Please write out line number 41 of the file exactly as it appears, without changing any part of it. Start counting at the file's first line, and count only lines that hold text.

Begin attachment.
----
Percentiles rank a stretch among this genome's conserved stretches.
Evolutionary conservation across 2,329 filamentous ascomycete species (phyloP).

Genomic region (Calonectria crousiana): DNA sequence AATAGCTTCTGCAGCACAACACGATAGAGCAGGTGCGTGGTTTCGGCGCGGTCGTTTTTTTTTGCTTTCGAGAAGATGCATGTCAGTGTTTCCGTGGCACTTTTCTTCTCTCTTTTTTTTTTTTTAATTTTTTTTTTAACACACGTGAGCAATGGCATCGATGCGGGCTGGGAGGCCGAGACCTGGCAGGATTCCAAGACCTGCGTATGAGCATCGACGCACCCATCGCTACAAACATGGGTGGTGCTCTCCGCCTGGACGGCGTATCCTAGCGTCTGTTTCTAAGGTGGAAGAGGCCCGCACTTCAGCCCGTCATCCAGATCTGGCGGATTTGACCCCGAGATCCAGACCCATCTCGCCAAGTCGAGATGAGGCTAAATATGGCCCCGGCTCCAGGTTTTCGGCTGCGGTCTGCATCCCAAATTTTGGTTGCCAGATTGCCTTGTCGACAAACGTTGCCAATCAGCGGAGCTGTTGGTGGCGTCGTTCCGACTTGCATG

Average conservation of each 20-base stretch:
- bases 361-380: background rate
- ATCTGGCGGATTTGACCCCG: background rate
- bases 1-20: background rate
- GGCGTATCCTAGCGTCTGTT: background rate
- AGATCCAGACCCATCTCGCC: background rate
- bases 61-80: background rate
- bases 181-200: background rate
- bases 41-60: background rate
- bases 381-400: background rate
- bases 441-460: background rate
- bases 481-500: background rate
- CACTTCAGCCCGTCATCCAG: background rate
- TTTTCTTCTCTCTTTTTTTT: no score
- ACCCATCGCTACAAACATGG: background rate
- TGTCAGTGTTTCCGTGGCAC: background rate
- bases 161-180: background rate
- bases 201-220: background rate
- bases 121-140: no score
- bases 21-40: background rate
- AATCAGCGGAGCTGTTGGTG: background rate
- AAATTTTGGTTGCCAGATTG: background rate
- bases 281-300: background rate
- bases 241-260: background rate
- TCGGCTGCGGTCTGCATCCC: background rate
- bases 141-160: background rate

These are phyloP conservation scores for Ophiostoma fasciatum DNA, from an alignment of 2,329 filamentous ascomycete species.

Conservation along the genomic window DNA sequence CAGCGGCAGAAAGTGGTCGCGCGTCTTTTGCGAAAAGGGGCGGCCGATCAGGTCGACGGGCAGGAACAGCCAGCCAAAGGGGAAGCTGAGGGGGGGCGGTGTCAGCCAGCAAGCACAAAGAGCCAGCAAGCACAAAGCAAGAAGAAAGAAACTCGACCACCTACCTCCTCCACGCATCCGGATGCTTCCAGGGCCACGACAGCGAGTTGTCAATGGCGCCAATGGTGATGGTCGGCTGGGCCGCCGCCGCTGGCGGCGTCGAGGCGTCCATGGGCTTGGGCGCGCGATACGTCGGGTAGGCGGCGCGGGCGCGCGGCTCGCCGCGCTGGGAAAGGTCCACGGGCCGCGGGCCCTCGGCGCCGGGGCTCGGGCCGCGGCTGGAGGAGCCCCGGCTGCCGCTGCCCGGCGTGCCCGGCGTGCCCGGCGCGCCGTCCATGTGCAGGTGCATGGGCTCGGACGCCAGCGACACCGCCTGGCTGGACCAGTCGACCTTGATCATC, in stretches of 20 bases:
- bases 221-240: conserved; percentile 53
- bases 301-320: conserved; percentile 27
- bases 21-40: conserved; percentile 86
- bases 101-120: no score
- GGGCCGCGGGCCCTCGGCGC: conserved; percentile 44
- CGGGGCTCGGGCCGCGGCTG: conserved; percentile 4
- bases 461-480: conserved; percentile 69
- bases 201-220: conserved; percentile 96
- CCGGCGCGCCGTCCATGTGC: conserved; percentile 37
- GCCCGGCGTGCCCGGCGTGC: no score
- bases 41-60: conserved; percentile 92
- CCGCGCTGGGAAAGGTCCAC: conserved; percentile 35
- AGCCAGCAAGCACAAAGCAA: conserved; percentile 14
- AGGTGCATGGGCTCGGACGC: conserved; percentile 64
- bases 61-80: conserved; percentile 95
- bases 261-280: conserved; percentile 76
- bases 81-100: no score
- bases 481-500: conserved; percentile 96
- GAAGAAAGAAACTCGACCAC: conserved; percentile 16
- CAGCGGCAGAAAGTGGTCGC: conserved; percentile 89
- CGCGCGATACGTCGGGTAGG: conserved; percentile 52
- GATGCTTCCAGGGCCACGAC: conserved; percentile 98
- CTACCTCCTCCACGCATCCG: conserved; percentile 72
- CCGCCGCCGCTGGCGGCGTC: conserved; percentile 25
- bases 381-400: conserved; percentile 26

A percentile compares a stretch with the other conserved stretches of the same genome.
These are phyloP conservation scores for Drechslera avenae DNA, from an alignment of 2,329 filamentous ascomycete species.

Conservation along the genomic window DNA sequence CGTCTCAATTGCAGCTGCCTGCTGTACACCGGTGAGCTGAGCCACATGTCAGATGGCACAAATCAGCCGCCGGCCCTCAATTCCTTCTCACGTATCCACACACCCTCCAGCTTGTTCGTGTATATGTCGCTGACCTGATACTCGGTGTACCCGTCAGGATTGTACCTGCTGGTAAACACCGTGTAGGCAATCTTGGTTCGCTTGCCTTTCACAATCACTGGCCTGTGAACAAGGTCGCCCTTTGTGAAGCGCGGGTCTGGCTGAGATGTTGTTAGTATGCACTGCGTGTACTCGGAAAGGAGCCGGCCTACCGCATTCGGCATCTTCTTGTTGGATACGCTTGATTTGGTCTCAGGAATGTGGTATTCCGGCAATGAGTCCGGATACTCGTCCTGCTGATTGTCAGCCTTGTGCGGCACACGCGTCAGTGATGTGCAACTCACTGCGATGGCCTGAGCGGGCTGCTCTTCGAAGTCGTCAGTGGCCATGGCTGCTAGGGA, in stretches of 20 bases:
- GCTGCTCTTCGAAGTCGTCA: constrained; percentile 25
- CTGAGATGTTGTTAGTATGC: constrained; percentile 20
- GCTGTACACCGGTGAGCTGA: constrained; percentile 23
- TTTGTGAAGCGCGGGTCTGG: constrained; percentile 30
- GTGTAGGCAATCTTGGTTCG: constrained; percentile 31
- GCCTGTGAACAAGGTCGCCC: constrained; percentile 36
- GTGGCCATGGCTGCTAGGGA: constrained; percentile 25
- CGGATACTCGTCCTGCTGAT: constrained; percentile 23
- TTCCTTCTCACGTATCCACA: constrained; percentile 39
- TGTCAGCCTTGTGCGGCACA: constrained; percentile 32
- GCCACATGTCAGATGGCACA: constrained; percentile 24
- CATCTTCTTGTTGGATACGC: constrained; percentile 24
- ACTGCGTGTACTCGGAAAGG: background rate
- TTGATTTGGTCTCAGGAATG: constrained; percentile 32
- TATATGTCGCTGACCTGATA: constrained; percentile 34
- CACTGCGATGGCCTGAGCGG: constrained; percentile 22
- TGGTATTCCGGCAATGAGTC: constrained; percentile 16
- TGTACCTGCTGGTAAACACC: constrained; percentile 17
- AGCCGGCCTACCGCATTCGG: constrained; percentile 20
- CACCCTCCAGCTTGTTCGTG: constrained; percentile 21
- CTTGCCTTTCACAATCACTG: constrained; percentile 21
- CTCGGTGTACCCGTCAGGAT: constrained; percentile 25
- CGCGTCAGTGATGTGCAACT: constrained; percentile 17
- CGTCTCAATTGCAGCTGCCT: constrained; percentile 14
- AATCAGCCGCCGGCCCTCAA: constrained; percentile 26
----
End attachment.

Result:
- GCCCGGCGTGCCCGGCGTGC: no score